You may know that LLC stands for limited liability company. And you probably could name several businesses whose names end with LLC. Her are some things you may not know:
- An LLC generally protects its owners from personal liability for business obligations in much the same way a corporation does but an LLC is not a corporate entity.
- The owners of an LLC are called “members.” There is no limit on the number of members an LLC can have, and members don’t necessarily have to be individuals. Members’ management roles are typically spelled out in an operating agreement.
- An LLC may borrow money in its own name and is responsible for repayment of the debt.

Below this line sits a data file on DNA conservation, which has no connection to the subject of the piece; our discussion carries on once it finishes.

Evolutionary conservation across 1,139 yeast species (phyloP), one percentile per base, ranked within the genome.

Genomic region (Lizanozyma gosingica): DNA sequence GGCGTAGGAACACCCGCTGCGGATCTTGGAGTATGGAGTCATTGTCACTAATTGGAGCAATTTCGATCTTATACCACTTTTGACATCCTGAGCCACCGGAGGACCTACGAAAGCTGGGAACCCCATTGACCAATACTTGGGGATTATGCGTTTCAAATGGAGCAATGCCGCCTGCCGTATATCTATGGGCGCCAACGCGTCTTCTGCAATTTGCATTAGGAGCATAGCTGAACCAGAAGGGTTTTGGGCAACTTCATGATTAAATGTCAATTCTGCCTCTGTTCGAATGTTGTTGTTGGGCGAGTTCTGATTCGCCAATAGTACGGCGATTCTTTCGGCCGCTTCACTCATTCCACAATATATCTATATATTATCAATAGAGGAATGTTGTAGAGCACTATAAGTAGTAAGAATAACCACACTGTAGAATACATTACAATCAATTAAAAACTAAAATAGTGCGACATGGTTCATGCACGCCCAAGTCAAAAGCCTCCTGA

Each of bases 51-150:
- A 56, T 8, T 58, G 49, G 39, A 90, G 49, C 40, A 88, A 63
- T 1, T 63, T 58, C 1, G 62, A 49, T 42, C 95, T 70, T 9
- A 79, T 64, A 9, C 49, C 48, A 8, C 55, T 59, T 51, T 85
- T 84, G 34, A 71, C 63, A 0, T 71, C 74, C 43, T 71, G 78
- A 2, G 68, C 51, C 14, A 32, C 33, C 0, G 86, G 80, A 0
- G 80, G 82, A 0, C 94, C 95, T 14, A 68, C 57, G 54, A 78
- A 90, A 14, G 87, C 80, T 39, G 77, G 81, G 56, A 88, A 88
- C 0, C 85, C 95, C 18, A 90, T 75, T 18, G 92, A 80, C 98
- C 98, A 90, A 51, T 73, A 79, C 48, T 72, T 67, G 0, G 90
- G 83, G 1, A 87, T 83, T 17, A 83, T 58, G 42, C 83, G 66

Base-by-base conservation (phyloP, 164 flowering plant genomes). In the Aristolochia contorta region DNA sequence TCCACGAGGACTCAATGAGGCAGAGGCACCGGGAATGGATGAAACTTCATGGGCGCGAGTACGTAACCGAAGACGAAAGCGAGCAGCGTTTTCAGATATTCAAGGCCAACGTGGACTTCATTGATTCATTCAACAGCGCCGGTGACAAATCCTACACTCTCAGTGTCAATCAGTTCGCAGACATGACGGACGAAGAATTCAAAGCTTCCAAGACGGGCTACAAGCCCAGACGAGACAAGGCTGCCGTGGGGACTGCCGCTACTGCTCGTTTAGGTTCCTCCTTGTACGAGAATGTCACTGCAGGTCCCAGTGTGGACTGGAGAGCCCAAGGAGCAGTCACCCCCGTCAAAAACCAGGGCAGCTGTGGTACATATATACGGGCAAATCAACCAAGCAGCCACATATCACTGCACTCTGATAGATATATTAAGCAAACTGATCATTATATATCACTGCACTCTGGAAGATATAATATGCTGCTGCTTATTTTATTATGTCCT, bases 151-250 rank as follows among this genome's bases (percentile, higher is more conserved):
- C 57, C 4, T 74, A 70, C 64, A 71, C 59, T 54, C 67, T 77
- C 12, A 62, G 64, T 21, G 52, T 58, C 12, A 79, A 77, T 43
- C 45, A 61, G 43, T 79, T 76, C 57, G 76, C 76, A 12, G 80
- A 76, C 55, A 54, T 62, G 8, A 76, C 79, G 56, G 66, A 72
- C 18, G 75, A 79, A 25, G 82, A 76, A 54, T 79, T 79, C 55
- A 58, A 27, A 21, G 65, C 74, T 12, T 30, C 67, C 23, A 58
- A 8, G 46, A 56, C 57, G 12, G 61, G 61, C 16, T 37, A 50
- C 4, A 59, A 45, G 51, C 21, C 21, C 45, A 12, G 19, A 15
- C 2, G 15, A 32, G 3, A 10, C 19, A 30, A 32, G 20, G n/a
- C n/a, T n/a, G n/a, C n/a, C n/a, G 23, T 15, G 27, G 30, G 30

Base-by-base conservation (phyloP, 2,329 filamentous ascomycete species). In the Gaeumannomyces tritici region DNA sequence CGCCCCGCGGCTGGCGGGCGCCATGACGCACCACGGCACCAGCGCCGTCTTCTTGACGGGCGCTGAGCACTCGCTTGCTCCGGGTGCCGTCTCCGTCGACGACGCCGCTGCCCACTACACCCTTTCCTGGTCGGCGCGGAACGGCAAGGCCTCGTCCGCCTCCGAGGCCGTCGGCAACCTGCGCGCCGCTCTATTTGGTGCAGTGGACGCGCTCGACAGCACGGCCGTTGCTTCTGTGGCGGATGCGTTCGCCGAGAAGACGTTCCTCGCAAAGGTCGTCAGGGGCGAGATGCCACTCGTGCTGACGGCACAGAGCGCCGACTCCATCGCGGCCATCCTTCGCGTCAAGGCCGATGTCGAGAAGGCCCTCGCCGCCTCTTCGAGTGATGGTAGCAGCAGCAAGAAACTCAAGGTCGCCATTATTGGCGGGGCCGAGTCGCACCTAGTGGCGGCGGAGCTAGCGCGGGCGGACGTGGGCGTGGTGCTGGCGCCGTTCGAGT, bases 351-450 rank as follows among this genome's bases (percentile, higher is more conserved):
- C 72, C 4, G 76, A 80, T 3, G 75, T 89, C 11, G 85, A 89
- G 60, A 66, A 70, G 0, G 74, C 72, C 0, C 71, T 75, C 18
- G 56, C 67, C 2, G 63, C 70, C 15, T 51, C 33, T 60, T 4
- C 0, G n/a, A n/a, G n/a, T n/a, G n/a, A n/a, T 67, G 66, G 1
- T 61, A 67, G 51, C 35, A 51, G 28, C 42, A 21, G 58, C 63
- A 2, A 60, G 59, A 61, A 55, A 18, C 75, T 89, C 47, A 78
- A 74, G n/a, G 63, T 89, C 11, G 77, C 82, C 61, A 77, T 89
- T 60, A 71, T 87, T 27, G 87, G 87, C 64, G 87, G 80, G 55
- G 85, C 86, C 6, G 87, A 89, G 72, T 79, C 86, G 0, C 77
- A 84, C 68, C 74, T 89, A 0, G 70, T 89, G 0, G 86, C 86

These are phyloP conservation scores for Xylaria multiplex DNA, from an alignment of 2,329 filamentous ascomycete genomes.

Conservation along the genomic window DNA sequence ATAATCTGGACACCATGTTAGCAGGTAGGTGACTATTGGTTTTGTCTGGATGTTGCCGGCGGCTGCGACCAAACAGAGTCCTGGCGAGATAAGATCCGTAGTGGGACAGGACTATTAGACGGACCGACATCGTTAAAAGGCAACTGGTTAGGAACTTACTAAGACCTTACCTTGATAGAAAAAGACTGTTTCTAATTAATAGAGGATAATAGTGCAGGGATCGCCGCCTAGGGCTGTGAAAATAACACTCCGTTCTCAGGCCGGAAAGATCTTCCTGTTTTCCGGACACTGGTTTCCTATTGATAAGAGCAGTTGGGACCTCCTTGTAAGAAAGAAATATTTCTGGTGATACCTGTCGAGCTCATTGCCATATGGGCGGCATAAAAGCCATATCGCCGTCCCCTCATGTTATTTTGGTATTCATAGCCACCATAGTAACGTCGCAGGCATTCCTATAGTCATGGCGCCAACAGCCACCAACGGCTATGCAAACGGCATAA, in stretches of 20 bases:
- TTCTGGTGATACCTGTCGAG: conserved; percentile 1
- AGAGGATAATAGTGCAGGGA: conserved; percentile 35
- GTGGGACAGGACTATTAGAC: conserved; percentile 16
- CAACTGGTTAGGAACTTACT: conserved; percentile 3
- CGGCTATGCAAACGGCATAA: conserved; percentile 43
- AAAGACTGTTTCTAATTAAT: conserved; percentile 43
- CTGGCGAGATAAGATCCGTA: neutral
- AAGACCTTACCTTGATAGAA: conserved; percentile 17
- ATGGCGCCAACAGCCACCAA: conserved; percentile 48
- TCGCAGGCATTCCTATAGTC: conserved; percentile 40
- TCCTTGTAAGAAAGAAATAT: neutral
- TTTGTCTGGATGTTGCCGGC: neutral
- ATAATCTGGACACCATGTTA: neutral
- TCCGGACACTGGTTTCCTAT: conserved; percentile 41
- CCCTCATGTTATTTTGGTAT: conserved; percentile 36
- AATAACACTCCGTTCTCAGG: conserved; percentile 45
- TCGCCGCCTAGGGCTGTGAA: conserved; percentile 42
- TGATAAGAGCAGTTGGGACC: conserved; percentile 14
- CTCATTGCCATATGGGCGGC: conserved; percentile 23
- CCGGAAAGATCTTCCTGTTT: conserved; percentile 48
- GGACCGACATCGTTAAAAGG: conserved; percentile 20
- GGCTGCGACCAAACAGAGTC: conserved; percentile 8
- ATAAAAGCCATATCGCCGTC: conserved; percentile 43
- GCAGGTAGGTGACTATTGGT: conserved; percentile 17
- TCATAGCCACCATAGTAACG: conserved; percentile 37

- An LLC is usually treated as a partnership for federal income tax purposes, although it can also be treated as a sole proprietorship or s-corporation. (The remaining two points assume partnership treatment.)
- LLC members are taxed directly on company income. The LLC itself doesn’t pay federal income taxes.
- If an LLC has a loss, its members generally can deduct their share of the loss on thier own tax returns.
Before structuring your business as an LLC, consider the advantages and disadvantages from both a tax and a nontax perspective.